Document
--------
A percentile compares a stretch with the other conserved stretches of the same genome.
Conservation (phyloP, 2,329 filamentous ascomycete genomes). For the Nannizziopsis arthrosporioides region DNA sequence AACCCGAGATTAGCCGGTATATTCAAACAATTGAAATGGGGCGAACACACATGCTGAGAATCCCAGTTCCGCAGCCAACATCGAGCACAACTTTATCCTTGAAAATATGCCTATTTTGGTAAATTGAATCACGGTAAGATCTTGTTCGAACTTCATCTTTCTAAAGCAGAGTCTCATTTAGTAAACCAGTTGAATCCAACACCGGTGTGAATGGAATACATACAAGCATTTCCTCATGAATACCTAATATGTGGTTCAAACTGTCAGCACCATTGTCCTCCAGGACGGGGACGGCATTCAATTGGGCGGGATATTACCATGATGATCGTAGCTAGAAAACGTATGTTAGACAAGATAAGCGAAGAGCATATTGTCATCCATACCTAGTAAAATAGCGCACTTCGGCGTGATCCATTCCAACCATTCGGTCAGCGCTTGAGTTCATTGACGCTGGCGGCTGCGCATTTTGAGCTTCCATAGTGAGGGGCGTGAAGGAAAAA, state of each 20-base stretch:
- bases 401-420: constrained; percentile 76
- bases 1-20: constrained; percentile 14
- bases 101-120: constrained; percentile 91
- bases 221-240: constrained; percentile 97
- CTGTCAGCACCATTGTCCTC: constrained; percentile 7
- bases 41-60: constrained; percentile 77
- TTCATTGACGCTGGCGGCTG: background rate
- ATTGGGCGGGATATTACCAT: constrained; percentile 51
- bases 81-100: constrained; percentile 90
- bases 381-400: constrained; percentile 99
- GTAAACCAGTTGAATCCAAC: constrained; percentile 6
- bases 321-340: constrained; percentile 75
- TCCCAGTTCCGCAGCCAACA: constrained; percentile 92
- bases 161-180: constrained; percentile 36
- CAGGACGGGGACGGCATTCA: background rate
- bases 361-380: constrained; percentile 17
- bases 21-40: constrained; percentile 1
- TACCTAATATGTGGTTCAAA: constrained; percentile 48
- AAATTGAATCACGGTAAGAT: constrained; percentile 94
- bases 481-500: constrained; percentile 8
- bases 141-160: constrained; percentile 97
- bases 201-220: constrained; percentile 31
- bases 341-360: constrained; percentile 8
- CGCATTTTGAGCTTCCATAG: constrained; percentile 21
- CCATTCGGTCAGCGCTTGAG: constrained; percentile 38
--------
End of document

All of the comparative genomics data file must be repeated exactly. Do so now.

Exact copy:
A percentile compares a stretch with the other conserved stretches of the same genome.
Conservation (phyloP, 2,329 filamentous ascomycete genomes). For the Nannizziopsis arthrosporioides region DNA sequence AACCCGAGATTAGCCGGTATATTCAAACAATTGAAATGGGGCGAACACACATGCTGAGAATCCCAGTTCCGCAGCCAACATCGAGCACAACTTTATCCTTGAAAATATGCCTATTTTGGTAAATTGAATCACGGTAAGATCTTGTTCGAACTTCATCTTTCTAAAGCAGAGTCTCATTTAGTAAACCAGTTGAATCCAACACCGGTGTGAATGGAATACATACAAGCATTTCCTCATGAATACCTAATATGTGGTTCAAACTGTCAGCACCATTGTCCTCCAGGACGGGGACGGCATTCAATTGGGCGGGATATTACCATGATGATCGTAGCTAGAAAACGTATGTTAGACAAGATAAGCGAAGAGCATATTGTCATCCATACCTAGTAAAATAGCGCACTTCGGCGTGATCCATTCCAACCATTCGGTCAGCGCTTGAGTTCATTGACGCTGGCGGCTGCGCATTTTGAGCTTCCATAGTGAGGGGCGTGAAGGAAAAA, state of each 20-base stretch:
- bases 401-420: constrained; percentile 76
- bases 1-20: constrained; percentile 14
- bases 101-120: constrained; percentile 91
- bases 221-240: constrained; percentile 97
- CTGTCAGCACCATTGTCCTC: constrained; percentile 7
- bases 41-60: constrained; percentile 77
- TTCATTGACGCTGGCGGCTG: background rate
- ATTGGGCGGGATATTACCAT: constrained; percentile 51
- bases 81-100: constrained; percentile 90
- bases 381-400: constrained; percentile 99
- GTAAACCAGTTGAATCCAAC: constrained; percentile 6
- bases 321-340: constrained; percentile 75
- TCCCAGTTCCGCAGCCAACA: constrained; percentile 92
- bases 161-180: constrained; percentile 36
- CAGGACGGGGACGGCATTCA: background rate
- bases 361-380: constrained; percentile 17
- bases 21-40: constrained; percentile 1
- TACCTAATATGTGGTTCAAA: constrained; percentile 48
- AAATTGAATCACGGTAAGAT: constrained; percentile 94
- bases 481-500: constrained; percentile 8
- bases 141-160: constrained; percentile 97
- bases 201-220: constrained; percentile 31
- bases 341-360: constrained; percentile 8
- CGCATTTTGAGCTTCCATAG: constrained; percentile 21
- CCATTCGGTCAGCGCTTGAG: constrained; percentile 38